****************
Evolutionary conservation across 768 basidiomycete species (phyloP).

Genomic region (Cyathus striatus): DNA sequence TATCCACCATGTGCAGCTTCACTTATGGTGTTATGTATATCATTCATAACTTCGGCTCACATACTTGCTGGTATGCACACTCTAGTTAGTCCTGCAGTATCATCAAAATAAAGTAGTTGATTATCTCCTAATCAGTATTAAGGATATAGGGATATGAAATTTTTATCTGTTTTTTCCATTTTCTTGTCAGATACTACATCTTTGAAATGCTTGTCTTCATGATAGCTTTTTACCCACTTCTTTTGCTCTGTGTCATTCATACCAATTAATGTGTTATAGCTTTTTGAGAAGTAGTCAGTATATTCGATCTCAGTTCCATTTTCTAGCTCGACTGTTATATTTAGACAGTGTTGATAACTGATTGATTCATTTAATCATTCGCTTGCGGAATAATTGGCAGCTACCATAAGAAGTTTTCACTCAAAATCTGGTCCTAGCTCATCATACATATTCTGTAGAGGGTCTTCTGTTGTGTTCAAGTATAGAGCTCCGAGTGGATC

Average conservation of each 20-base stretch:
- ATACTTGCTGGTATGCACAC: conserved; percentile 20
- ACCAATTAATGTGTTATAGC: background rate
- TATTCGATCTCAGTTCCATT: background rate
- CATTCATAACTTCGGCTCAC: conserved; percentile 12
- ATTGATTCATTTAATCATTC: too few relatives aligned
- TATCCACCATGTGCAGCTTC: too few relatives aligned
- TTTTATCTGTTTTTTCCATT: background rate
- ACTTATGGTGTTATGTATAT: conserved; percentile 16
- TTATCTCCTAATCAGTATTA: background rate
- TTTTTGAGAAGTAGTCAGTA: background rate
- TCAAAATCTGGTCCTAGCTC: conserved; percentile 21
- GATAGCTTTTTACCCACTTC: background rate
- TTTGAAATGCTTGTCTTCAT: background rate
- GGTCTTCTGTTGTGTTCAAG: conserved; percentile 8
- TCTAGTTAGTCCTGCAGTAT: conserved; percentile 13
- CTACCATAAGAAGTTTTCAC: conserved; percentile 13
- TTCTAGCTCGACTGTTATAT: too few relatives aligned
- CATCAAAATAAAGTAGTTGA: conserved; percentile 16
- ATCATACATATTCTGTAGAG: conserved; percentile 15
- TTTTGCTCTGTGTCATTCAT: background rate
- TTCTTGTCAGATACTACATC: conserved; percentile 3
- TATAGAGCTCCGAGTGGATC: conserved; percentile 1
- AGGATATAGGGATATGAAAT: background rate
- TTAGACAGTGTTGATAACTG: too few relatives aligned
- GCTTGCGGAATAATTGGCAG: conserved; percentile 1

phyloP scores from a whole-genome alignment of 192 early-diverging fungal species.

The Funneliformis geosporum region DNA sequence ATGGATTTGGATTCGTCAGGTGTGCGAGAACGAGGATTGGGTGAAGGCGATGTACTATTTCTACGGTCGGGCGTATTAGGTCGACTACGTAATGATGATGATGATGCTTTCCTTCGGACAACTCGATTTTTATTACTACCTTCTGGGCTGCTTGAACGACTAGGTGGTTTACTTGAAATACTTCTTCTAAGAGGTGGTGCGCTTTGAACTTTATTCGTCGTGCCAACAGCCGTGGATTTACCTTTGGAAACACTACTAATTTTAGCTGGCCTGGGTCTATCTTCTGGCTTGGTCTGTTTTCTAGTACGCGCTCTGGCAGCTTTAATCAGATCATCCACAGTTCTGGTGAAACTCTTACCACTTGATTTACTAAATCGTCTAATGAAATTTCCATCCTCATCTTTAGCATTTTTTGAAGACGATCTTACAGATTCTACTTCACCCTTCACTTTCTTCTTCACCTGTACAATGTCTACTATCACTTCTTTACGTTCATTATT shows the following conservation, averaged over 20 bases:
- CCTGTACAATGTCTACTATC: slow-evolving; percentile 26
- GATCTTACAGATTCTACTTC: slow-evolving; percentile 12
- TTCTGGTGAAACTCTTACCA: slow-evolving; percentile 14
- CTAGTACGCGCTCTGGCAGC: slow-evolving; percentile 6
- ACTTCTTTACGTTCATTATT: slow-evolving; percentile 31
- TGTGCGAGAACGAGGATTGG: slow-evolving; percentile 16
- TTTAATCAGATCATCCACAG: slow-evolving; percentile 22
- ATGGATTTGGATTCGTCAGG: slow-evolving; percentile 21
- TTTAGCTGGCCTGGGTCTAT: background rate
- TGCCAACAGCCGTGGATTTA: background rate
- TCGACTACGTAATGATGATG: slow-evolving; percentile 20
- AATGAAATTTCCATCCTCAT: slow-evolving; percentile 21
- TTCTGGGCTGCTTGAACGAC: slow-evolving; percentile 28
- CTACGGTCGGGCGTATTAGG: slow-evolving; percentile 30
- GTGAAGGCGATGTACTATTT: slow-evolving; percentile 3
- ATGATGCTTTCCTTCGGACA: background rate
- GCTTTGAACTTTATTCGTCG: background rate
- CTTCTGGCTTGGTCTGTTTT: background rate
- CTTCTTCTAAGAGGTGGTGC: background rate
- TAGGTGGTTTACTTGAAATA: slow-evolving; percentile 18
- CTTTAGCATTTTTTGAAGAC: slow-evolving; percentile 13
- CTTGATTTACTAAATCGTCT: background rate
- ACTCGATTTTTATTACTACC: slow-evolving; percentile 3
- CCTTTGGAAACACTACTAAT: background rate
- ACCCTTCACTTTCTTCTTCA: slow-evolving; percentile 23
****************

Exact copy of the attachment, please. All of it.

Evolutionary conservation across 768 basidiomycete species (phyloP).

Genomic region (Cyathus striatus): DNA sequence TATCCACCATGTGCAGCTTCACTTATGGTGTTATGTATATCATTCATAACTTCGGCTCACATACTTGCTGGTATGCACACTCTAGTTAGTCCTGCAGTATCATCAAAATAAAGTAGTTGATTATCTCCTAATCAGTATTAAGGATATAGGGATATGAAATTTTTATCTGTTTTTTCCATTTTCTTGTCAGATACTACATCTTTGAAATGCTTGTCTTCATGATAGCTTTTTACCCACTTCTTTTGCTCTGTGTCATTCATACCAATTAATGTGTTATAGCTTTTTGAGAAGTAGTCAGTATATTCGATCTCAGTTCCATTTTCTAGCTCGACTGTTATATTTAGACAGTGTTGATAACTGATTGATTCATTTAATCATTCGCTTGCGGAATAATTGGCAGCTACCATAAGAAGTTTTCACTCAAAATCTGGTCCTAGCTCATCATACATATTCTGTAGAGGGTCTTCTGTTGTGTTCAAGTATAGAGCTCCGAGTGGATC

Average conservation of each 20-base stretch:
- ATACTTGCTGGTATGCACAC: conserved; percentile 20
- ACCAATTAATGTGTTATAGC: background rate
- TATTCGATCTCAGTTCCATT: background rate
- CATTCATAACTTCGGCTCAC: conserved; percentile 12
- ATTGATTCATTTAATCATTC: too few relatives aligned
- TATCCACCATGTGCAGCTTC: too few relatives aligned
- TTTTATCTGTTTTTTCCATT: background rate
- ACTTATGGTGTTATGTATAT: conserved; percentile 16
- TTATCTCCTAATCAGTATTA: background rate
- TTTTTGAGAAGTAGTCAGTA: background rate
- TCAAAATCTGGTCCTAGCTC: conserved; percentile 21
- GATAGCTTTTTACCCACTTC: background rate
- TTTGAAATGCTTGTCTTCAT: background rate
- GGTCTTCTGTTGTGTTCAAG: conserved; percentile 8
- TCTAGTTAGTCCTGCAGTAT: conserved; percentile 13
- CTACCATAAGAAGTTTTCAC: conserved; percentile 13
- TTCTAGCTCGACTGTTATAT: too few relatives aligned
- CATCAAAATAAAGTAGTTGA: conserved; percentile 16
- ATCATACATATTCTGTAGAG: conserved; percentile 15
- TTTTGCTCTGTGTCATTCAT: background rate
- TTCTTGTCAGATACTACATC: conserved; percentile 3
- TATAGAGCTCCGAGTGGATC: conserved; percentile 1
- AGGATATAGGGATATGAAAT: background rate
- TTAGACAGTGTTGATAACTG: too few relatives aligned
- GCTTGCGGAATAATTGGCAG: conserved; percentile 1

phyloP scores from a whole-genome alignment of 192 early-diverging fungal species.

The Funneliformis geosporum region DNA sequence ATGGATTTGGATTCGTCAGGTGTGCGAGAACGAGGATTGGGTGAAGGCGATGTACTATTTCTACGGTCGGGCGTATTAGGTCGACTACGTAATGATGATGATGATGCTTTCCTTCGGACAACTCGATTTTTATTACTACCTTCTGGGCTGCTTGAACGACTAGGTGGTTTACTTGAAATACTTCTTCTAAGAGGTGGTGCGCTTTGAACTTTATTCGTCGTGCCAACAGCCGTGGATTTACCTTTGGAAACACTACTAATTTTAGCTGGCCTGGGTCTATCTTCTGGCTTGGTCTGTTTTCTAGTACGCGCTCTGGCAGCTTTAATCAGATCATCCACAGTTCTGGTGAAACTCTTACCACTTGATTTACTAAATCGTCTAATGAAATTTCCATCCTCATCTTTAGCATTTTTTGAAGACGATCTTACAGATTCTACTTCACCCTTCACTTTCTTCTTCACCTGTACAATGTCTACTATCACTTCTTTACGTTCATTATT shows the following conservation, averaged over 20 bases:
- CCTGTACAATGTCTACTATC: slow-evolving; percentile 26
- GATCTTACAGATTCTACTTC: slow-evolving; percentile 12
- TTCTGGTGAAACTCTTACCA: slow-evolving; percentile 14
- CTAGTACGCGCTCTGGCAGC: slow-evolving; percentile 6
- ACTTCTTTACGTTCATTATT: slow-evolving; percentile 31
- TGTGCGAGAACGAGGATTGG: slow-evolving; percentile 16
- TTTAATCAGATCATCCACAG: slow-evolving; percentile 22
- ATGGATTTGGATTCGTCAGG: slow-evolving; percentile 21
- TTTAGCTGGCCTGGGTCTAT: background rate
- TGCCAACAGCCGTGGATTTA: background rate
- TCGACTACGTAATGATGATG: slow-evolving; percentile 20
- AATGAAATTTCCATCCTCAT: slow-evolving; percentile 21
- TTCTGGGCTGCTTGAACGAC: slow-evolving; percentile 28
- CTACGGTCGGGCGTATTAGG: slow-evolving; percentile 30
- GTGAAGGCGATGTACTATTT: slow-evolving; percentile 3
- ATGATGCTTTCCTTCGGACA: background rate
- GCTTTGAACTTTATTCGTCG: background rate
- CTTCTGGCTTGGTCTGTTTT: background rate
- CTTCTTCTAAGAGGTGGTGC: background rate
- TAGGTGGTTTACTTGAAATA: slow-evolving; percentile 18
- CTTTAGCATTTTTTGAAGAC: slow-evolving; percentile 13
- CTTGATTTACTAAATCGTCT: background rate
- ACTCGATTTTTATTACTACC: slow-evolving; percentile 3
- CCTTTGGAAACACTACTAAT: background rate
- ACCCTTCACTTTCTTCTTCA: slow-evolving; percentile 23